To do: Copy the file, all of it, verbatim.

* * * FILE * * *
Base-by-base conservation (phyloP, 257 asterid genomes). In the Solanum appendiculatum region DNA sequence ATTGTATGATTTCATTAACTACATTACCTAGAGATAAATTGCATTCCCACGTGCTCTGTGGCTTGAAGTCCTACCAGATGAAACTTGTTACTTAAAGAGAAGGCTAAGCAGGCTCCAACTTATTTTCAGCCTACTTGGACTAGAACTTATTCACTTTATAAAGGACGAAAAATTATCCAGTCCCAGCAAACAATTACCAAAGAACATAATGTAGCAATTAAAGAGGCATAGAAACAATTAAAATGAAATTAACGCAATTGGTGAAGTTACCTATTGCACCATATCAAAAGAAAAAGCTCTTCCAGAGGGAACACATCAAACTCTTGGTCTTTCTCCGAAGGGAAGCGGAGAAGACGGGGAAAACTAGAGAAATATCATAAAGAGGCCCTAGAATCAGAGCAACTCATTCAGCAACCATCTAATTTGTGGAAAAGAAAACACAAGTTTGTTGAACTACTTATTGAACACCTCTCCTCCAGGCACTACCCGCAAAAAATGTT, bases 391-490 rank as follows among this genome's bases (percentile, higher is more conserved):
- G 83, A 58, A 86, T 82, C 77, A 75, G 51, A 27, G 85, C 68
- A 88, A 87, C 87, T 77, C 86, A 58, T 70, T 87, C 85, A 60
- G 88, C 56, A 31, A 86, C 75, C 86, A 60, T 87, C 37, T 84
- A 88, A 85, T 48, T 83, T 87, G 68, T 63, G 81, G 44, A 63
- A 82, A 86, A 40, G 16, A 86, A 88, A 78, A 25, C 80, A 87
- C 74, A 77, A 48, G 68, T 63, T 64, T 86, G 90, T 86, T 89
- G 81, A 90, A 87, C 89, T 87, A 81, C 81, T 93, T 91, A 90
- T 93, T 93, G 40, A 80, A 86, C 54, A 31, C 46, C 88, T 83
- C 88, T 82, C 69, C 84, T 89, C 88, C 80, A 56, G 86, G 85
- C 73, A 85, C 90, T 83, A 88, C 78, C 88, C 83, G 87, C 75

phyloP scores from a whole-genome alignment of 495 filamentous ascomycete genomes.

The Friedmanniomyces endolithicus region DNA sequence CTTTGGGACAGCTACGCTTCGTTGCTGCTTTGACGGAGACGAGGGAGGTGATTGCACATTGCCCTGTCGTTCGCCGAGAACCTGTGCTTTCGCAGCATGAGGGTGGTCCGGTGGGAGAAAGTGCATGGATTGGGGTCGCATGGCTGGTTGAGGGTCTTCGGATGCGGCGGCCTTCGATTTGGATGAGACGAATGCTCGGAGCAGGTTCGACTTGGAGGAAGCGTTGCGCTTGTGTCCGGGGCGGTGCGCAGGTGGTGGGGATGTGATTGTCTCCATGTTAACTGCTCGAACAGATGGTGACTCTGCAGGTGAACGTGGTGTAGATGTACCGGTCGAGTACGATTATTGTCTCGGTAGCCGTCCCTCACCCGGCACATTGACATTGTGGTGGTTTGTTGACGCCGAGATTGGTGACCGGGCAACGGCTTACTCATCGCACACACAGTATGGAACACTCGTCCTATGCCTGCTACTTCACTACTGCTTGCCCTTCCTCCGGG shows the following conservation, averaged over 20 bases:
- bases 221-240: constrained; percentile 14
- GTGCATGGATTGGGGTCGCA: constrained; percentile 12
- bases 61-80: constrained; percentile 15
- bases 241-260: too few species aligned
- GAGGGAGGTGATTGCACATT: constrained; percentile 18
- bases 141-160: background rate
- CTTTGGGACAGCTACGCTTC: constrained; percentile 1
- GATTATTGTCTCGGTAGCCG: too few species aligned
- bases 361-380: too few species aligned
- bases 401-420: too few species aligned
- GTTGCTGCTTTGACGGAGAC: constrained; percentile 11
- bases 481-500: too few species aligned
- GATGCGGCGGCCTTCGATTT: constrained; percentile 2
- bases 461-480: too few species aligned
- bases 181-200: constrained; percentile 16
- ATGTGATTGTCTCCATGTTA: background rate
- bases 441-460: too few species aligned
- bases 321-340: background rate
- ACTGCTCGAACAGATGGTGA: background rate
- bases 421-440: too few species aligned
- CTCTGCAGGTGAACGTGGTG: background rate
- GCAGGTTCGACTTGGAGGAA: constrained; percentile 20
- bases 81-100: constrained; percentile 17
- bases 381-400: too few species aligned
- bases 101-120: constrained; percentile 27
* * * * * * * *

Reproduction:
Base-by-base conservation (phyloP, 257 asterid genomes). In the Solanum appendiculatum region DNA sequence ATTGTATGATTTCATTAACTACATTACCTAGAGATAAATTGCATTCCCACGTGCTCTGTGGCTTGAAGTCCTACCAGATGAAACTTGTTACTTAAAGAGAAGGCTAAGCAGGCTCCAACTTATTTTCAGCCTACTTGGACTAGAACTTATTCACTTTATAAAGGACGAAAAATTATCCAGTCCCAGCAAACAATTACCAAAGAACATAATGTAGCAATTAAAGAGGCATAGAAACAATTAAAATGAAATTAACGCAATTGGTGAAGTTACCTATTGCACCATATCAAAAGAAAAAGCTCTTCCAGAGGGAACACATCAAACTCTTGGTCTTTCTCCGAAGGGAAGCGGAGAAGACGGGGAAAACTAGAGAAATATCATAAAGAGGCCCTAGAATCAGAGCAACTCATTCAGCAACCATCTAATTTGTGGAAAAGAAAACACAAGTTTGTTGAACTACTTATTGAACACCTCTCCTCCAGGCACTACCCGCAAAAAATGTT, bases 391-490 rank as follows among this genome's bases (percentile, higher is more conserved):
- G 83, A 58, A 86, T 82, C 77, A 75, G 51, A 27, G 85, C 68
- A 88, A 87, C 87, T 77, C 86, A 58, T 70, T 87, C 85, A 60
- G 88, C 56, A 31, A 86, C 75, C 86, A 60, T 87, C 37, T 84
- A 88, A 85, T 48, T 83, T 87, G 68, T 63, G 81, G 44, A 63
- A 82, A 86, A 40, G 16, A 86, A 88, A 78, A 25, C 80, A 87
- C 74, A 77, A 48, G 68, T 63, T 64, T 86, G 90, T 86, T 89
- G 81, A 90, A 87, C 89, T 87, A 81, C 81, T 93, T 91, A 90
- T 93, T 93, G 40, A 80, A 86, C 54, A 31, C 46, C 88, T 83
- C 88, T 82, C 69, C 84, T 89, C 88, C 80, A 56, G 86, G 85
- C 73, A 85, C 90, T 83, A 88, C 78, C 88, C 83, G 87, C 75

phyloP scores from a whole-genome alignment of 495 filamentous ascomycete genomes.

The Friedmanniomyces endolithicus region DNA sequence CTTTGGGACAGCTACGCTTCGTTGCTGCTTTGACGGAGACGAGGGAGGTGATTGCACATTGCCCTGTCGTTCGCCGAGAACCTGTGCTTTCGCAGCATGAGGGTGGTCCGGTGGGAGAAAGTGCATGGATTGGGGTCGCATGGCTGGTTGAGGGTCTTCGGATGCGGCGGCCTTCGATTTGGATGAGACGAATGCTCGGAGCAGGTTCGACTTGGAGGAAGCGTTGCGCTTGTGTCCGGGGCGGTGCGCAGGTGGTGGGGATGTGATTGTCTCCATGTTAACTGCTCGAACAGATGGTGACTCTGCAGGTGAACGTGGTGTAGATGTACCGGTCGAGTACGATTATTGTCTCGGTAGCCGTCCCTCACCCGGCACATTGACATTGTGGTGGTTTGTTGACGCCGAGATTGGTGACCGGGCAACGGCTTACTCATCGCACACACAGTATGGAACACTCGTCCTATGCCTGCTACTTCACTACTGCTTGCCCTTCCTCCGGG shows the following conservation, averaged over 20 bases:
- bases 221-240: constrained; percentile 14
- GTGCATGGATTGGGGTCGCA: constrained; percentile 12
- bases 61-80: constrained; percentile 15
- bases 241-260: too few species aligned
- GAGGGAGGTGATTGCACATT: constrained; percentile 18
- bases 141-160: background rate
- CTTTGGGACAGCTACGCTTC: constrained; percentile 1
- GATTATTGTCTCGGTAGCCG: too few species aligned
- bases 361-380: too few species aligned
- bases 401-420: too few species aligned
- GTTGCTGCTTTGACGGAGAC: constrained; percentile 11
- bases 481-500: too few species aligned
- GATGCGGCGGCCTTCGATTT: constrained; percentile 2
- bases 461-480: too few species aligned
- bases 181-200: constrained; percentile 16
- ATGTGATTGTCTCCATGTTA: background rate
- bases 441-460: too few species aligned
- bases 321-340: background rate
- ACTGCTCGAACAGATGGTGA: background rate
- bases 421-440: too few species aligned
- CTCTGCAGGTGAACGTGGTG: background rate
- GCAGGTTCGACTTGGAGGAA: constrained; percentile 20
- bases 81-100: constrained; percentile 17
- bases 381-400: too few species aligned
- bases 101-120: constrained; percentile 27